Mobile phones evolution: Features in focus
Card slots and microSD cards
More storage space is what everyone wants nowadays with multimedia files so easy to consume on any average phone. How else can you explain the ever-growing popularity of the card slots over the past ten years?
The first of those were available more than 10 years ago but for obvious reasons they were the minority back then. With MP3 and video playback yet not invented and applications not even considered there was little you could do with the extra megabytes those first expansion slots gave you.
The updated version of the first Nokia communicator - 9110 was the first handset to pack a memory expansion slot. Its standard of choice was the now forgotten MMC. In 2002 we also saw the first Memory Stick supporting device, the Sony Ericsson P800.
Now as smartphones are starting to get a firmer and firmer grip on the market, we are moving into gigabytes territory and expansion slots are becoming more and more vital. For they give you the flexibility and increased store that internal memory cannot provide.
If 32GB aren't enough for you, you can just carry two cards and have 64GB. Or three cards for 96GB or well you get the idea. And if you have a suitable card reader at hand filling those up isn't that slow either. As you can see the expansion slot has some quite vital advantages against built-in memory, so it's no wonder that its popularity is nearing 90% nowadays.
A perfect hundred is probably impossible to achieve for a number of reasons, but for all purposes practical the card slot is now considered an inseparable part of the modern cell phone. Again Apple is the only big name that hasn't succumbed to the peer pressure and included a card slot yet. And knowing their ways, they might just never include one.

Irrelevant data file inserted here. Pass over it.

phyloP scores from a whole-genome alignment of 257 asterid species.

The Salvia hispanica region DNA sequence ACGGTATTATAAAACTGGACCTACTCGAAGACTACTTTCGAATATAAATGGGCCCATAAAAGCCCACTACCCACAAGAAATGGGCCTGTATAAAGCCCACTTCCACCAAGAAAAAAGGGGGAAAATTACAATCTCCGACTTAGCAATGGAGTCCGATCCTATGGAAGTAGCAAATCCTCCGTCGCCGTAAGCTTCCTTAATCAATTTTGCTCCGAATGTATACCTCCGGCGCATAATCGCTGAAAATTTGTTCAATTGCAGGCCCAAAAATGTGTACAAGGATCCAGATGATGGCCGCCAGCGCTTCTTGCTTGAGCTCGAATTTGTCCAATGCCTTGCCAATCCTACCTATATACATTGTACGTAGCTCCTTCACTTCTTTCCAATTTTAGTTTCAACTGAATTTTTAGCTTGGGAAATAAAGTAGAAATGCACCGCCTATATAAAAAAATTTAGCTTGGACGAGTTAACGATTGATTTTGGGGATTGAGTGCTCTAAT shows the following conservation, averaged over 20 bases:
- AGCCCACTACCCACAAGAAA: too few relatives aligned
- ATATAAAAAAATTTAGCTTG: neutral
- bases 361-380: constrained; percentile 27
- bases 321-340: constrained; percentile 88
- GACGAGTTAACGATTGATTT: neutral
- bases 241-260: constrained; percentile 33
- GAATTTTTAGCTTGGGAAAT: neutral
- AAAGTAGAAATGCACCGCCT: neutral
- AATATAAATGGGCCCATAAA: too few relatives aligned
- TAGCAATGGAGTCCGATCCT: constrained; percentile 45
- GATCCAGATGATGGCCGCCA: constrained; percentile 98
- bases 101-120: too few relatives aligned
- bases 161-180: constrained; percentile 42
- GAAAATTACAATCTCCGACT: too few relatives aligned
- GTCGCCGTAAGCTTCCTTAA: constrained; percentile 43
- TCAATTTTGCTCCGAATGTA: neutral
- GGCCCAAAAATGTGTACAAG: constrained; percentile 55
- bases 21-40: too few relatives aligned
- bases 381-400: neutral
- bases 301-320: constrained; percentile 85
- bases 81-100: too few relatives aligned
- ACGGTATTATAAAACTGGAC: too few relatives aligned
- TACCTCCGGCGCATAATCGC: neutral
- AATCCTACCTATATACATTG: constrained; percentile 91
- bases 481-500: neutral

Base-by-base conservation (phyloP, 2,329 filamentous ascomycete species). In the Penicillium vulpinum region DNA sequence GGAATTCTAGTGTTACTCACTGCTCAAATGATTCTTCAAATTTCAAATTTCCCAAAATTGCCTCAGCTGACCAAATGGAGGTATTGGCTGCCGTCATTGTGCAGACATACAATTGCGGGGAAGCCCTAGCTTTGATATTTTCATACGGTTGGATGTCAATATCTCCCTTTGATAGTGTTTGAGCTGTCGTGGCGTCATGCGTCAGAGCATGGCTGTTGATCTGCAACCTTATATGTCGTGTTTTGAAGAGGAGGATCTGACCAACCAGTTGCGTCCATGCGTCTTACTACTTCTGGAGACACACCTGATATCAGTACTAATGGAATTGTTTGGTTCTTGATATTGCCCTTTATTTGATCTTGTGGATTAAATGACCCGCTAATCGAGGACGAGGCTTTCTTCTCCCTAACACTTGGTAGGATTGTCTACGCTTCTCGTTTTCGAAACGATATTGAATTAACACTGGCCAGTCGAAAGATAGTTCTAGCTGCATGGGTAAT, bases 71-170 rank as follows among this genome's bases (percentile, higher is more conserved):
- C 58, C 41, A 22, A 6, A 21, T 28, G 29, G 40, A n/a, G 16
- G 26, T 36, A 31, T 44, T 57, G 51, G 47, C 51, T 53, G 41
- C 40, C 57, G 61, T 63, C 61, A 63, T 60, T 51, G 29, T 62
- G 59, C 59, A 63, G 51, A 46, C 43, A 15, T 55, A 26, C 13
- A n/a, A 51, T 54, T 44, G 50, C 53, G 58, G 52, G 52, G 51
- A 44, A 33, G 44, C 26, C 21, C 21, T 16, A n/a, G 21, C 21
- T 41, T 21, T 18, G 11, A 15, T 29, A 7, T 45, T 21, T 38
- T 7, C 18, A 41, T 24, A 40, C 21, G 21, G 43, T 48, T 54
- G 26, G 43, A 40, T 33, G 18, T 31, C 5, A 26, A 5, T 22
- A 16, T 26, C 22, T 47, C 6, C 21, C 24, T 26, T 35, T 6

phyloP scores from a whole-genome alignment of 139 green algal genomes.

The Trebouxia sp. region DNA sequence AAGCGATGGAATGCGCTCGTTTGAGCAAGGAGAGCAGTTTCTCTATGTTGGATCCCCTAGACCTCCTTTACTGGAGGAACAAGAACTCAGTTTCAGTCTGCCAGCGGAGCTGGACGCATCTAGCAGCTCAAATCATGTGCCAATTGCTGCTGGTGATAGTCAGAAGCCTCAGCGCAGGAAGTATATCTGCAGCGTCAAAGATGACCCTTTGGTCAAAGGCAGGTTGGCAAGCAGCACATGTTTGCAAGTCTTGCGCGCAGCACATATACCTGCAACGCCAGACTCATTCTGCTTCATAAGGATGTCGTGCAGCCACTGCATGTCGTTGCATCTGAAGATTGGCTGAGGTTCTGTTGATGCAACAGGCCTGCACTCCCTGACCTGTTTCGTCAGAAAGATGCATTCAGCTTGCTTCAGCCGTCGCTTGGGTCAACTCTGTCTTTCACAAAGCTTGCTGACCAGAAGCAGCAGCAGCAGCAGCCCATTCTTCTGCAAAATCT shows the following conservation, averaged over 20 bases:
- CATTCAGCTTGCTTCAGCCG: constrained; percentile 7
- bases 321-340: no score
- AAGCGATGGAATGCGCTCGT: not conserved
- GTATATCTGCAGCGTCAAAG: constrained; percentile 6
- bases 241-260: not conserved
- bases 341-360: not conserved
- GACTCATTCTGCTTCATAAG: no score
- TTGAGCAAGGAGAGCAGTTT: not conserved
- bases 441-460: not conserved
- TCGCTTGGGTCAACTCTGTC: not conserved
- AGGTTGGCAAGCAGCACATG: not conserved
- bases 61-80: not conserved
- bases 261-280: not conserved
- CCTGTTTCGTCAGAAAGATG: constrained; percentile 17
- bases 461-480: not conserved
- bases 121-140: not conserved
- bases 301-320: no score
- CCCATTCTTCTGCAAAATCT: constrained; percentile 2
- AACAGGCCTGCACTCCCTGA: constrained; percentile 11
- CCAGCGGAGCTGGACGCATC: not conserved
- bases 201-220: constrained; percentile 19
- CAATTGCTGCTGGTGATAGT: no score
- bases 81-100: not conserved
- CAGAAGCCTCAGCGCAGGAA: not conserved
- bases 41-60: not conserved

And speaking of card slots we have of course another interesting trend to show you - the microSD card adoption. microSD is the standard on which all major manufacturers non-verbally agreed.
Even Sony Ericsson switched to microSD cards in their latest handsets and officially ended the war between the tinniest secure digital cards and the Sony proprietary memory stick standard. We all knew the more expensive and less popular M2 cards could never make it for a while now but Sony Ericsson were surprisingly stubborn.
The first signs of admitting defeat came with the Sony Ericsson K850, the ex-flagship of the company, which sported a slot supporting both standards. Sony Ericsson did release a few more handset with their own memory cards support but once microSD adoption surpassed two-thirds of all card slot-equipped devices (which happened in 2007) there was just no turning back.
This year saw the ultimate domination of the microSD cards in mobile phones with every mobile phone supporting either that standard or having no slot at all.
So while MMC and its mini-successor RS-MMC cards were the dominant force at some point and M2 having a big share at the times when Sony Ericsson was one of the top two manufacturer it's microSD that triumphs at the end of the day. And with no better standard in sight it's going to stay like this for a while.